Self-control in rhesus macaques (Macaca mulatta): Controlling for differential stimulus exposure

Allen D. Szalda-Petree, Baine B. Craft, Lori M. Martin, Heide K. Deditius-Island

    Research output: Contribution to journalArticlepeer-review

    Abstract

    Previous research on self-control using macaques (Macaca fascicularis) showed these animals have a strong bias for a delayed, larger reinforcer (Self-control) over an immediate, smaller reinforcer (Impulsive). Typical studies of self-control have used a discrete trials methodology with a secondary discriminative stimulus during the delay periods. This results in a greater exposure to the stimulus representing the self-controlled option and may account for some of the early exclusive preference for self-control observed. The present experiment examined self-control bias in three rhesus macaques (Macaca mulatta) while controlling for differential durations of stimulus exposure. Subjects were presented stimuli via a computer monitor and made choices by touching the stimulus at which point both stimuli were removed for the delay periods. All three subjects displayed a nearly exclusive bias for the delayed, larger reinforcer (self-control). These results are consistent with previous studies, despite the variations in methodology and species.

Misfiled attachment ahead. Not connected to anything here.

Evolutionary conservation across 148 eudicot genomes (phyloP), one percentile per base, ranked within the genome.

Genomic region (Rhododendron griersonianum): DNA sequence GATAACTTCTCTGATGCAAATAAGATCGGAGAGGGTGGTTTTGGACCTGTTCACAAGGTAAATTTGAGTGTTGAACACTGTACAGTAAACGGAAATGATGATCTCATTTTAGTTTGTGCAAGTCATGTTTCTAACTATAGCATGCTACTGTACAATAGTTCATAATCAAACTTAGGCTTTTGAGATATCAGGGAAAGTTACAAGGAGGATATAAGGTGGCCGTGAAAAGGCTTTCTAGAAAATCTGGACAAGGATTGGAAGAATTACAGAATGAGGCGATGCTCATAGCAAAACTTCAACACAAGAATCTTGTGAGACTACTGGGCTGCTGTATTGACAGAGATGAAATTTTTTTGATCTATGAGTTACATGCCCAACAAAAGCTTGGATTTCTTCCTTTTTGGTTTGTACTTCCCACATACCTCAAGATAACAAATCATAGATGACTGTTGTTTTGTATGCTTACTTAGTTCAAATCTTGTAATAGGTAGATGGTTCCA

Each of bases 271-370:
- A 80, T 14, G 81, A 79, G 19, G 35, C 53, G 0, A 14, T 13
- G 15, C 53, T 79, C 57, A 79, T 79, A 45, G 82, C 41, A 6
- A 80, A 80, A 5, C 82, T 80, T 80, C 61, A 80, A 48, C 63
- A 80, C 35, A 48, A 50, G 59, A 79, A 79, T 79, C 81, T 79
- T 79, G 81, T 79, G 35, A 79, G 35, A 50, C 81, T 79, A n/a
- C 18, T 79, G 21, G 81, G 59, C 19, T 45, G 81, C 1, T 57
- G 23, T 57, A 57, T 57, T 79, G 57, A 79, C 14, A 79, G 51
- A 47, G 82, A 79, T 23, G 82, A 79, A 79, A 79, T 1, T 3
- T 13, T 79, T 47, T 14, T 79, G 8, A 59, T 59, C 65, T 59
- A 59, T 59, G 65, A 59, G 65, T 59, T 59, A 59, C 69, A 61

Original languageEnglish
    Pages (from-to)141-146
    Number of pages6
    JournalPerceptual and Motor Skills
    Volume98
    Issue number1
    DOIs
    StatePublished - Feb 2004

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